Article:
The case is curved and erotic, with few sharp angles and those classic square vintage chrono-pushers.
A harsh suede strap that matches the dark blue on the dial is the icing on the cake, giving this watch a consistent design and a satisfying overall look.
The Pioneer collection has finer details and an original and better thought out design, without being crazy unique. This collection definitely shows that Dissing is willing to be original and distance itself from social media trends that are dictating what watch designs are “in”.
The only thing that I find weird is the printed “Chrono Times” on the dial, which doesn’t mean anything to me.
With the Pioneer collection, the quality feels much more on par with the price range. Everything is well aligned and symmetric, which is not always the case with watches in this price range.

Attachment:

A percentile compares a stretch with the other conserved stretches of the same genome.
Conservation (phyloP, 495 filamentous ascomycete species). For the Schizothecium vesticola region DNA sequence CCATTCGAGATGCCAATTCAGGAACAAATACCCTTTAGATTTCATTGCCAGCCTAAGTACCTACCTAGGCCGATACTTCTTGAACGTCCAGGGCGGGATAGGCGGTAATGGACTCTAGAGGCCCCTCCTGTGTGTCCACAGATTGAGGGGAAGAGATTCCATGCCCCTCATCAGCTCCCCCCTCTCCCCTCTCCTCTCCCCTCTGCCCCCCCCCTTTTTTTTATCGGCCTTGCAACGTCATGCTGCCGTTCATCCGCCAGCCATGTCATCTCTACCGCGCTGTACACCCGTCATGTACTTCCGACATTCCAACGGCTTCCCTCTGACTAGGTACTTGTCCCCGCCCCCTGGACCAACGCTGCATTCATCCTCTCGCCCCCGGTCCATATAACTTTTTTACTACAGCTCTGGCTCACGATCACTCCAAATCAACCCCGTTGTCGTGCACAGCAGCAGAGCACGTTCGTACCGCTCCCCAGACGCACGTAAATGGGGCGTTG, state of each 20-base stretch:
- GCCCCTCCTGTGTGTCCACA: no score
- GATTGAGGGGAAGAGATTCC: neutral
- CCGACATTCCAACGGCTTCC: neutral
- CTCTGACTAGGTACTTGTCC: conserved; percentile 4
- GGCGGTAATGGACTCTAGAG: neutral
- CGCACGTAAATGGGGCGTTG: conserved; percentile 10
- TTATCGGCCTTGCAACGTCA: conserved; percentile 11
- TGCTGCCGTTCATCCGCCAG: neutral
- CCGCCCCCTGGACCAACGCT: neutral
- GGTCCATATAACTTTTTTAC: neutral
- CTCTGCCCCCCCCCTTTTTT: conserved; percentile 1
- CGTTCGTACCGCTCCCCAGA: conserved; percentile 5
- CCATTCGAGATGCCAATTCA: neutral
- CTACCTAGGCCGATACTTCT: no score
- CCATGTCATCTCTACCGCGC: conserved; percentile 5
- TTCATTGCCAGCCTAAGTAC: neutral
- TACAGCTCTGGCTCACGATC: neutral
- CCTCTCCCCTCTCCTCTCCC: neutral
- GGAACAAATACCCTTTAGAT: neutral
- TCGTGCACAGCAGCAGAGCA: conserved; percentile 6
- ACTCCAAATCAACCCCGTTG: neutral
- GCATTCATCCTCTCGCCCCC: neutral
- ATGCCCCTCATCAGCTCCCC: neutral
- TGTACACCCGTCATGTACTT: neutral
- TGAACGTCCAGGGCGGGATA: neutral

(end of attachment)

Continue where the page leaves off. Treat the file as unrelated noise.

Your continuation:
The case finishing is better, with sharper lines between finishes, but with some traces of machining on the flank (uneven curve).
The finishing of the dial is quite good, with the exception of the snailing of the sub-dials, which could be better: The amount of different textures and finishes makes this dial harder to make, but worth it since it gives it much more personality.
The hour and minute hands are super sharp and well polished, to a surprising level. The hour indices are also pretty well executed for the price. The sub-dial hands lack a bit of attention, but nothing that doesn’t justify the price.
The harsh blue suede strap is what you would expect for this price, and the buckle has gotten an upgrade from their previous models, with a better finish and machining.
The lume is quite ok as well for the price, with well-applied lume dots (which are hard to make) around the dial, and lume on the hands.
Even the movement I can condone! The VK64 Mecaquartz movement is a lovely middle-ground between the low-priced reliable quartz movement and a mechanical chronograph. The pushers feel great to use, with a mechanical and snappy click.